We move on to the next site. Eravattappara is a rocky village on the edges of the Western Ghats. The 40-odd houses are scattered on the undulating terrain. Joycee is waiting at the bottom of the huge rock, Eravattappara. She is a young woman doing voluntary work for the unique rock water-harvesting project being implemented in her village. It is indeed a huge rock and we find it difficult to climb it. " We have perennial water shortage in the area. We get only very little rain during the South West monsoon. If the North East monsoon also fails, we have had it," says Joycee. "Most of the people in the area have abandoned paddy cultivation. Now they are even abandoning cattle rearing because there is no water at all. What will we do?" she asks. As we climb up the rock, strong winds buffet us. And we get a panoramic view of the area. The mighty Ghats are on both sides and the 40-km Palakkad Gap is clearly visible. Below are expanses of fields and farms. Everything is blazing under the afternoon sun. A few villagers join us. "This new scheme which is coming up on top of the rock is a unique one. It will collect all the rain that falls on it," explained Robert, a farmer.
The rainwater that falls on the rock is routed to a collection pond at the bottom edge of the rock. It is done by making small diversions on the rock surface. The water thus collected is pumped up to a storage tank on the top of the rock, and this water is distributed through pipes. Using wind energy, the water collected in the pond is pumped up. The capacity of the collection tank is four lakh litres. "It is a unique concept; it is participatory and it is hundred per cent sustainable. I am thrilled about the project," says Vinod.
It is indeed a wonderful project, the first of its kind in water-scarce Palakkad. The charm of it is not just the concept, but also the manner in which it is being executed. An engineering graduate from a village nearby is in charge of the project. A committee is constituted and local people and panchayat members are active in it. The project money that is sanctioned by the district administration under the Western Ghat Development Programme is handed over to the beneficiary committee. The beneficiary share comes in as materials and man-hours. "It is a wonderful project and I am really looking forward to its completion. The work is being implemented The involvement and participation of the local people have given it an added dimension. I think this will be a model project for the entire country," explains the Collector, Sanjeev Kaushik, who often says his most important mission is to tackle the water problem in Palakkad and find sustainable solutions. The Eravattappara rock water harvesting project is one of those few examples where the local people are in a decision-making position. It seems that at last the official-contractor nexus is being broken, however small be the way it is done. In the Vadakarapathy Panchayat, 11 beneficiary groups have been formed and different methods of water harvesting, ground water recharge and eco-development are being implemented.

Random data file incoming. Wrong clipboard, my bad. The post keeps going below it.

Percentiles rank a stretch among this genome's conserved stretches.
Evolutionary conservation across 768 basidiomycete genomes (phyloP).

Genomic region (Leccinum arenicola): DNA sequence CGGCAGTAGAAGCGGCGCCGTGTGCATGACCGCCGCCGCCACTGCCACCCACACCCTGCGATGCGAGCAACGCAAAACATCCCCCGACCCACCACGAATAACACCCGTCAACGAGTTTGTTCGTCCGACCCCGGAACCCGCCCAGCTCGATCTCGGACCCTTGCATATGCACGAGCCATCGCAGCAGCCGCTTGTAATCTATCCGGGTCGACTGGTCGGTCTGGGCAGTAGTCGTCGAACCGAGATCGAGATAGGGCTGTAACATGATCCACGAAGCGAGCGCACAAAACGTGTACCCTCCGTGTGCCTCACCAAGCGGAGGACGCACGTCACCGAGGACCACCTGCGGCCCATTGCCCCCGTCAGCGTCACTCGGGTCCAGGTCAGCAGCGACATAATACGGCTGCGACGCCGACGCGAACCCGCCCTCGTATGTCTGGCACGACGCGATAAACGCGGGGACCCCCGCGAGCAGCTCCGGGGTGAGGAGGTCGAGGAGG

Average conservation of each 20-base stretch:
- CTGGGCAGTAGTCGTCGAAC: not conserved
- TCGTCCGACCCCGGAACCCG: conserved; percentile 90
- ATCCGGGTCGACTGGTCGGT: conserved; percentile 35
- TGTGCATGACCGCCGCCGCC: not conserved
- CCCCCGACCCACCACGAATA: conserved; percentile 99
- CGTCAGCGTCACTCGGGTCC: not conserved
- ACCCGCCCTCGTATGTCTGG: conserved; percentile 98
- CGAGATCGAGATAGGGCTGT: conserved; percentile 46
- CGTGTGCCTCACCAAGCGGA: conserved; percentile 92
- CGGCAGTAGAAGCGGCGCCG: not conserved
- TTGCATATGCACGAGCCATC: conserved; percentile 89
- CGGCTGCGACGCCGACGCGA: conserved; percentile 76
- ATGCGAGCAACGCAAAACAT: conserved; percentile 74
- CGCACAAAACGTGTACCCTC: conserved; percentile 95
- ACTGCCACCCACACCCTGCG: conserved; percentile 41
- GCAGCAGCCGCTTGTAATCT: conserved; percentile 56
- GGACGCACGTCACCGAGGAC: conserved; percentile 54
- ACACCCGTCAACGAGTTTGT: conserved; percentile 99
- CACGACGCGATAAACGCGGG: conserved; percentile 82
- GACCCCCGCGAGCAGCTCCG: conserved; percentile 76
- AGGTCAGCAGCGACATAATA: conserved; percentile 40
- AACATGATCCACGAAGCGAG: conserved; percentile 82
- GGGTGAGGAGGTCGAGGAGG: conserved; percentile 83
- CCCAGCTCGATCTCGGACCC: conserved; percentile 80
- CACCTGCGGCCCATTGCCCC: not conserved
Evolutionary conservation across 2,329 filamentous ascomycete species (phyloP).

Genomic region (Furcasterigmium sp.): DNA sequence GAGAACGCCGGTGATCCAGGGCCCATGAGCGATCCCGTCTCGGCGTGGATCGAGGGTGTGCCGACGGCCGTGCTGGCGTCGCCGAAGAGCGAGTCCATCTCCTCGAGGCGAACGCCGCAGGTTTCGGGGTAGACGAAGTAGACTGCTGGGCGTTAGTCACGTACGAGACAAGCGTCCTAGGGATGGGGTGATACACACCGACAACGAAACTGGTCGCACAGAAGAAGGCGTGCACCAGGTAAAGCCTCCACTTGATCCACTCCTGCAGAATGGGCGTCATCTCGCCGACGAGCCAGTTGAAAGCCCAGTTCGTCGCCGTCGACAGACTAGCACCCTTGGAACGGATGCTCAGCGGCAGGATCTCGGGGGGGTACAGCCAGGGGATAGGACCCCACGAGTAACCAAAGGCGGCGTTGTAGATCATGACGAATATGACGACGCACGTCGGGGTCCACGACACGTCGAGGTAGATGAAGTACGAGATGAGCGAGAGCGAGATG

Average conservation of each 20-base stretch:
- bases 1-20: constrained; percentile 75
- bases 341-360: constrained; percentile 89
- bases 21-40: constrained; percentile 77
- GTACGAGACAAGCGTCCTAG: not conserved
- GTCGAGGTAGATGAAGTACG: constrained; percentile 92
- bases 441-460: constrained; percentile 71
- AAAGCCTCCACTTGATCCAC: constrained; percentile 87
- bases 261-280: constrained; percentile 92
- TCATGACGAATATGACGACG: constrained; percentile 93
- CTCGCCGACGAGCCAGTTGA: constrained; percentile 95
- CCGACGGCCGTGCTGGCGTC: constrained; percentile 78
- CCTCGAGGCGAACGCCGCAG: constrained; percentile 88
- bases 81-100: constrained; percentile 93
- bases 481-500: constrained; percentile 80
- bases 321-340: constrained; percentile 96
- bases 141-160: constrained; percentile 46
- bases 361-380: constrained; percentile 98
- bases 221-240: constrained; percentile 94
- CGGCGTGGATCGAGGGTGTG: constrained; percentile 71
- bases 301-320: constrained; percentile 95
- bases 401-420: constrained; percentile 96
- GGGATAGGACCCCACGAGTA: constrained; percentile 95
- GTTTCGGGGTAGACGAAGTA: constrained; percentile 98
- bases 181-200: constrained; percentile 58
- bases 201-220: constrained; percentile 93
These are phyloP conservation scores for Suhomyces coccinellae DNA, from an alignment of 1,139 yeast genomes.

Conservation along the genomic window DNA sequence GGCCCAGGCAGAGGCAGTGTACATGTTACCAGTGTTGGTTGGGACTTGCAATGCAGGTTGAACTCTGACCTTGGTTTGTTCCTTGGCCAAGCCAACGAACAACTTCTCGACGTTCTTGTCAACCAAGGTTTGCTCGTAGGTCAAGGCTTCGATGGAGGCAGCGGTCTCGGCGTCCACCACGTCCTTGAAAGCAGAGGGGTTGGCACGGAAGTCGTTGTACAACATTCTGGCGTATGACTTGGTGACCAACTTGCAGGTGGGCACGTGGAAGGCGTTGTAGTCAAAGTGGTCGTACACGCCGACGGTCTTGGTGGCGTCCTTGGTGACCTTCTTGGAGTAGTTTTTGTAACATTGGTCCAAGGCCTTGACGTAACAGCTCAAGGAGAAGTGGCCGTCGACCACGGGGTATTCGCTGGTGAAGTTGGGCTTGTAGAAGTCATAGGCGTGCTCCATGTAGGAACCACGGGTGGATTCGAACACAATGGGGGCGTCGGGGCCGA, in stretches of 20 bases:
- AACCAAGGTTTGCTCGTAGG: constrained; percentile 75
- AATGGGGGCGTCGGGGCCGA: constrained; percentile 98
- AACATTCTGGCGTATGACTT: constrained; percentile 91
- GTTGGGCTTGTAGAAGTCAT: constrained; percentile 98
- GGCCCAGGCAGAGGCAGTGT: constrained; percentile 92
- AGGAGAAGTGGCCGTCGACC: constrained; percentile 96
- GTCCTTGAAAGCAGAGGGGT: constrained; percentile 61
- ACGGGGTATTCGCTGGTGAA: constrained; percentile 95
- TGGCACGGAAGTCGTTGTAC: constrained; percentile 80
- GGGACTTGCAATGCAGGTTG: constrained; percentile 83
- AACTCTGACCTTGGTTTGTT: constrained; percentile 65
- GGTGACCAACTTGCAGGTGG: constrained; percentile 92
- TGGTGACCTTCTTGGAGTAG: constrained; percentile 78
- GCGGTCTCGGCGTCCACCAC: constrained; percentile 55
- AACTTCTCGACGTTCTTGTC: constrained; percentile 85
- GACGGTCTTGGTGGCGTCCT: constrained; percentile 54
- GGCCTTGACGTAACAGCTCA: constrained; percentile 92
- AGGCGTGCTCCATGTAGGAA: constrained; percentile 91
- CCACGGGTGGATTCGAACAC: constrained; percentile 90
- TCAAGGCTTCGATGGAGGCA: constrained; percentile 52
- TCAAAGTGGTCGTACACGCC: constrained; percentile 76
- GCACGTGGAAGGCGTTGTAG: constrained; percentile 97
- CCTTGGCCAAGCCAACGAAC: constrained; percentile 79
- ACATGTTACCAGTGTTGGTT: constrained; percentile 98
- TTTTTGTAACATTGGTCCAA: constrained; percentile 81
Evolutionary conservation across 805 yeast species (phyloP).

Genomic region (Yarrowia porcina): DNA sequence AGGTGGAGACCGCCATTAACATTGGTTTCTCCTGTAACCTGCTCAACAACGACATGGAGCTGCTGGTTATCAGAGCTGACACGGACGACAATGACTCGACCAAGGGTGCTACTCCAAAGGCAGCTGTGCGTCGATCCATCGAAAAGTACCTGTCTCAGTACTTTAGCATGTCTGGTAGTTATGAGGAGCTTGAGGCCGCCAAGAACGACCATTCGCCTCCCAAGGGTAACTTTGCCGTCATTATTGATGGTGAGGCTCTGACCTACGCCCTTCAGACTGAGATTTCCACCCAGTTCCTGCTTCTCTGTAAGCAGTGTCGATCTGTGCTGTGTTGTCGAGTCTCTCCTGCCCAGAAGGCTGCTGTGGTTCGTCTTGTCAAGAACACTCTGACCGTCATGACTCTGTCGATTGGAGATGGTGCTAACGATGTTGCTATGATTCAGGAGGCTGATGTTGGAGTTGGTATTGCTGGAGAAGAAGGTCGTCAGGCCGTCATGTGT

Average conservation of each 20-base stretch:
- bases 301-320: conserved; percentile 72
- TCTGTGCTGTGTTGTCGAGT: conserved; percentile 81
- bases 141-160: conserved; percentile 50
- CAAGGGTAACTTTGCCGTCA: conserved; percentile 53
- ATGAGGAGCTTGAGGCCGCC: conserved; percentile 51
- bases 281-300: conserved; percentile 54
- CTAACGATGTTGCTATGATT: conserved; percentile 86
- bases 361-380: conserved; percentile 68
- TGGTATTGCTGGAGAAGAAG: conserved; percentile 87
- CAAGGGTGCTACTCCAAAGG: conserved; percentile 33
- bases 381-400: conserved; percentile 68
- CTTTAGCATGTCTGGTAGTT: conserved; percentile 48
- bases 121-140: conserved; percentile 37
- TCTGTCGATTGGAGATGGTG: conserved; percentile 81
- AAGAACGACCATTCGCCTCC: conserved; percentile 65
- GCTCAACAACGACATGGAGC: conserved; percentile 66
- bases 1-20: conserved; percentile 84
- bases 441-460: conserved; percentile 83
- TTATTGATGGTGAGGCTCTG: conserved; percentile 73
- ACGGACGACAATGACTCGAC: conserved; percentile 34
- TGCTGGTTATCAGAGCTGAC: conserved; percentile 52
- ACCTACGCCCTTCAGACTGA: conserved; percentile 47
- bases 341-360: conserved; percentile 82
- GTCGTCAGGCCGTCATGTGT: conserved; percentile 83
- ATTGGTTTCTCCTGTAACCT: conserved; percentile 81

At Kollengode and Chittur
The Kollengode region in Palakkad is one of the worst drought affected places in Kerala. In the Kollengode Panchayat office, a meeting was taking place. The elected members, the block officer, agriculture and irrigation officers were all ears as the representatives of the Integrated Rural Technology Centre (IRTC) stressed the importance of watershed management and the methods of implementation. The first requirement was to plot a map of the watersheds selected for improvement and conservation. There were no political speeches, no arguments. The atmosphere was that of a serious class and officers and politicians were equally attentive. An unusual thing to happen in Kerala; but the entire State, especially Palakkad, has gone through the worst and perhaps has learnt a lesson.
Palakkad, once water rich, and fed by the Bharathapuzha and its tributaries, was famed for its paddy fields, vegetable farms and lush forests. Gone are the days of plenty. "Our climate has changed, the rainfall has dwindled and the rivers have dried up. All this means that the agro-based lifestyle of the district is gone for ever," says Surendran, a farmer in Nallepully Village in Chittur taluk. Chittur, once known as the heartland of Palakkad's rice-cultivating belt, has lost its glory. "The 2004 drought was indeed severe, we lost most of our crops and even finding drinking water became a serious problem," explains Sudheer, a young agriculturalist. "Don't just blame the failing rains, we are also to be blamed. We never maintained the ponds and wells, We just filled them up indiscriminately," says Surendran. Palakkad, once famed for its ponds and tanks, has now lost most of them and the effect was a severe scarcity of water. At Thamarakulam (which means the lotus pond), Chandran and his workers were de-silting their two-acre pond. "Once the work is complete we plan to plant bamboo and different varieties of medicinal plants to create a green cover, so that the pond will be kept intact and the water will be clean. This pond will give us enough water for cultivation and other needs," hopes Chandran. He is the president of the Pond Conservation Committee. "Even though the funds came late, we are hopeful of finishing our work soon."